Around every five years the world takes a crash course in UN politics when the top job threatens to change hands. With Ban Ki-moon's second term finishing on 31 December 2016, and individuals traditionally limited to two terms, the race to be the next secretary-general was on earnest.
At The Interpreter we were fortunate to have an experienced UN watcher, Sarah Frankel, calling the field. First she took us through some of the intricacies.
UN member states continue to debate the value of geographic diversity and the much-touted concept of a regional rotation for the SG post. Neither is mentioned in the UN Charter, and the actual timeline of SG terms doesn't establish a clear pattern of rotation. Furthermore, the history of candidates considered from various regions during most races suggests that regional rotation is not as entrenched as political commentators might make it seem. On the other hand, UN General Assembly resolutions have referenced geographical balance, and the perception of an informal regional rotation continues to resonate with many UN member states. Regional groups, sometimes with the support of P5 members, have succeeded in establishing a sense of inevitability around their candidates in the past. The Eastern European Group, the only UN regional group that hasn't held the SG post, has Russia's support and has made remarkable progress in building consensus around the idea that it's Eastern Europe's turn this time around.
Frankel went on to provide a close reading of some of the front runners, analyse the results of the second and third straw polls and, when the Australian government refused to back former PM Kevin Rudd's tilt at the job, to conclude, rightly as it turned out, that the snub would probably be the end of the line for Rudd's SG ambitions.
While Rudd wouldn’t need his country’s diplomatic or financial backing in the same way that a less well-known candidate from a smaller country would, the more important question is whether member states would be willing to go against Australia to support him. In the highly politicised and sovereignty-oriented UN world, member states are likely to be concerned about the perception that they were ignoring Australia’s assessment of Rudd as unsuitable for the position, especially if it raises any concerns about their bilateral relationships with Australia.
Our coverage also featured a cameos from Richard Cowan who had a ringside seat in New York when the nine candidates for the job addressed the General Assembly in a kind of panel interview on steroids. Cowan found these appearances were 'unexpectedly lively, at least by the moribund standards of UN debates' and noted quite a few candidates 'found ways to capture attention.' Among those who stood out was Antonio Guterres:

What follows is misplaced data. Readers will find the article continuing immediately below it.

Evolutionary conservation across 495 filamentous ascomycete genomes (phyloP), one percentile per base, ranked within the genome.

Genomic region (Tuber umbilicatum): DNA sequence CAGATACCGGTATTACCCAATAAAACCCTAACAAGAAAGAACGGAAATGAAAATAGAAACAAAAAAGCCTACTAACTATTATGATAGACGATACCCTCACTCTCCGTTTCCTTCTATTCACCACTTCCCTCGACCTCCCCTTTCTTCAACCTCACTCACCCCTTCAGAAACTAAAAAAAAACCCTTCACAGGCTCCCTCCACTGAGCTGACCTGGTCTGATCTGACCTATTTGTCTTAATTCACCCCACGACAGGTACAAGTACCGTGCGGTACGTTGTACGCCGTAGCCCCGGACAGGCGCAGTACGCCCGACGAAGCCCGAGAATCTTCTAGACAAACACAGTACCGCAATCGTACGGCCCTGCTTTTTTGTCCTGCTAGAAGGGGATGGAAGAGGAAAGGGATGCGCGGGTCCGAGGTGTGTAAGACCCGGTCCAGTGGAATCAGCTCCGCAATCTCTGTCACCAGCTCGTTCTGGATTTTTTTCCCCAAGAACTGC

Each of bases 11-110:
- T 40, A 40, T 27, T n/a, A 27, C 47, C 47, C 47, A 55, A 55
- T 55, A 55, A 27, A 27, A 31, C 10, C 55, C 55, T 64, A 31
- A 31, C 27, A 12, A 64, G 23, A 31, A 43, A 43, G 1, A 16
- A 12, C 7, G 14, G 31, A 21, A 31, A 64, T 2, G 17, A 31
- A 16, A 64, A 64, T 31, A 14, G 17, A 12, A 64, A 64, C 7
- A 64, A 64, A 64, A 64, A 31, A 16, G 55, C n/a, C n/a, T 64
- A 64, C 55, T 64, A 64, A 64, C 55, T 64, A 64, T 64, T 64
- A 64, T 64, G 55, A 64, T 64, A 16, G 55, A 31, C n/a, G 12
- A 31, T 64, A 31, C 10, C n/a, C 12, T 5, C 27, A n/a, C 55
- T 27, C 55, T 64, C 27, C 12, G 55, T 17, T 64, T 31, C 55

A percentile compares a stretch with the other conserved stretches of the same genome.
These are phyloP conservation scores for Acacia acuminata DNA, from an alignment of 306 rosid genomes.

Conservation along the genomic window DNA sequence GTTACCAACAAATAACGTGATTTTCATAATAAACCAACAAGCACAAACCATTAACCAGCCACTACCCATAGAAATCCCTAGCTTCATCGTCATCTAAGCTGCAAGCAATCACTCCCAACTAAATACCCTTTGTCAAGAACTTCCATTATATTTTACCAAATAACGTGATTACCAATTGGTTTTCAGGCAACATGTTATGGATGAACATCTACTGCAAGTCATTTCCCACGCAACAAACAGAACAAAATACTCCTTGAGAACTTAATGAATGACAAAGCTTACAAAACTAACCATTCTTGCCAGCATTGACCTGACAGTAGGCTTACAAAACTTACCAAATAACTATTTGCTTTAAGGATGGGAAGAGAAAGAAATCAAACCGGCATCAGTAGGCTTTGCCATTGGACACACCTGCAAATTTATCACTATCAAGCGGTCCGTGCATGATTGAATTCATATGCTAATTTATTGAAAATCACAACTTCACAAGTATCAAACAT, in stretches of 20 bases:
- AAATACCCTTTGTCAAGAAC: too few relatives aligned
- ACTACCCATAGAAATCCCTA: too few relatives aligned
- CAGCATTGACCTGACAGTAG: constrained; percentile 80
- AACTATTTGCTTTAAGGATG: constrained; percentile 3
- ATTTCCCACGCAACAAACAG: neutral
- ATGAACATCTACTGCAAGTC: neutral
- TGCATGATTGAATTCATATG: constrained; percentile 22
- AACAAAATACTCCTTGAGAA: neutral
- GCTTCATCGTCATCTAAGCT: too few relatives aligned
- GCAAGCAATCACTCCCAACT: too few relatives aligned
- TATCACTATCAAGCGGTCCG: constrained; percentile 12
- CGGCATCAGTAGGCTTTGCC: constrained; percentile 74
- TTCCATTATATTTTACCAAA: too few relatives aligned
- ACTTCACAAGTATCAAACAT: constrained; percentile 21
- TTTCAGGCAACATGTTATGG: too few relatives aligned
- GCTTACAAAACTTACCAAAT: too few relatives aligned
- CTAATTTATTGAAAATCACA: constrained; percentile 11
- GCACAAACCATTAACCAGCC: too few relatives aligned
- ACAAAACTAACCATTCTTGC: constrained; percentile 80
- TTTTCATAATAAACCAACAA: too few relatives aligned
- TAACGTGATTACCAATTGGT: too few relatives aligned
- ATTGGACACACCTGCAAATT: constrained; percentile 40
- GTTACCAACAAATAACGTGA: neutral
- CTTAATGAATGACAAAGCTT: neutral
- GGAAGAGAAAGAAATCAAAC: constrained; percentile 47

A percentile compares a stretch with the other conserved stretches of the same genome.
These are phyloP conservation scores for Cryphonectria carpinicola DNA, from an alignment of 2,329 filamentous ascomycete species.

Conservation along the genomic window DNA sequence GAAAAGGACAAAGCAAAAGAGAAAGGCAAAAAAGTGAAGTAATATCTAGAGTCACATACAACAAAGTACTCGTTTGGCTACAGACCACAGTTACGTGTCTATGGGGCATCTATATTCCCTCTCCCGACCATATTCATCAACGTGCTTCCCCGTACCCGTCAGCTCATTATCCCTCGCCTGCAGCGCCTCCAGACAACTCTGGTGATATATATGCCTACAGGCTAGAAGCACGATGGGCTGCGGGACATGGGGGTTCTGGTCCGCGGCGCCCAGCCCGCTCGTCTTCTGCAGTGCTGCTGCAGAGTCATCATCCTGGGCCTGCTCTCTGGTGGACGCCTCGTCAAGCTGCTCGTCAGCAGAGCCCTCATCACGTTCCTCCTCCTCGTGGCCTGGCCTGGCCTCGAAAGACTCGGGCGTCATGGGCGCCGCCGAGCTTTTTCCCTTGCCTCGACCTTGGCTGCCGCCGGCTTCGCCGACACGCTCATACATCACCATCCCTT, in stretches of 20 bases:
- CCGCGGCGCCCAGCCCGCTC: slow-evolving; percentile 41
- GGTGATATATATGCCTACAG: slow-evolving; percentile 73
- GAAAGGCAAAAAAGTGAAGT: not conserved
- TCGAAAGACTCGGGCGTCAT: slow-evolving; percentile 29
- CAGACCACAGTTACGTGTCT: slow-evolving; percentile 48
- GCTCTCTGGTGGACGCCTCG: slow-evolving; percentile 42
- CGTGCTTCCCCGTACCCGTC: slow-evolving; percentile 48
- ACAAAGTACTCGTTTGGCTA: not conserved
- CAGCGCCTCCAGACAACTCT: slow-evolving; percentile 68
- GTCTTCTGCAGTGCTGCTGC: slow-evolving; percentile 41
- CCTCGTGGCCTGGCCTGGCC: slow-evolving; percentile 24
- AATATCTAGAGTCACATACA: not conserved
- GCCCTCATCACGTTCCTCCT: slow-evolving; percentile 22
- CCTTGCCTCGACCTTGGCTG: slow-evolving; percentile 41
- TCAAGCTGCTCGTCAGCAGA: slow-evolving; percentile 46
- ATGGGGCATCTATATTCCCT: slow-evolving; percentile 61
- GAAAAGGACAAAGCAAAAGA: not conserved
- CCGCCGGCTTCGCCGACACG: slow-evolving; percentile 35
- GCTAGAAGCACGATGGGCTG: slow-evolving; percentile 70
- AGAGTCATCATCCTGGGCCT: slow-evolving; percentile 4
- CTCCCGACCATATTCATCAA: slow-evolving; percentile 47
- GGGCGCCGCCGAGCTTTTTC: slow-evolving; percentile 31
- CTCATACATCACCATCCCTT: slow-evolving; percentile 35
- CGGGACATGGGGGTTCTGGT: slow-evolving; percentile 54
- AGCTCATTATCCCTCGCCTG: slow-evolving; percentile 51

Portugal's Guterres, who ran the UN refugee agency after leaving domestic politics, was witty. He promised to rid the UN of acronyms, which is a bit like pledging to rid Australia of kangaroos – it would destroy its global brand.
Closer to home, a former New Zealand diplomat Ken Ross wondered why his nation's candidate former PM Helen Clark wasn't do better:
Why Helen Clark, the most popular of the candidates immediately following their General Assembly (GA) appearances – and the preferred prospect of United Nations staff according to a recent poll – remains at the rear of the main bunch has puzzled many. The reason probably lies in the dynamics of her 15 July interview with the Security Council.
In the end, we knew who was going to be the next SG sooner than expected when Antonio Guterres, the front runner throughout the polling process, was confirmed straight up by the Security Council and the P-5. Peter Nadin noted that while many observers 'will be suffering whiplash' after the unexpected speedy resolution, the Guterres appointment will be welcomed by many at UN headquatrers in New York's Turtle Bay.
Overall, there is a sense of relief that arguably the best candidate in the field has been selected by way of the most contentious diplomatic process ever conceived. Now António Guterres faces the unenviable task of managing the UN – otherwise known as the world's most impossible job.
Photo courtesy of Flickr user Falcon Phography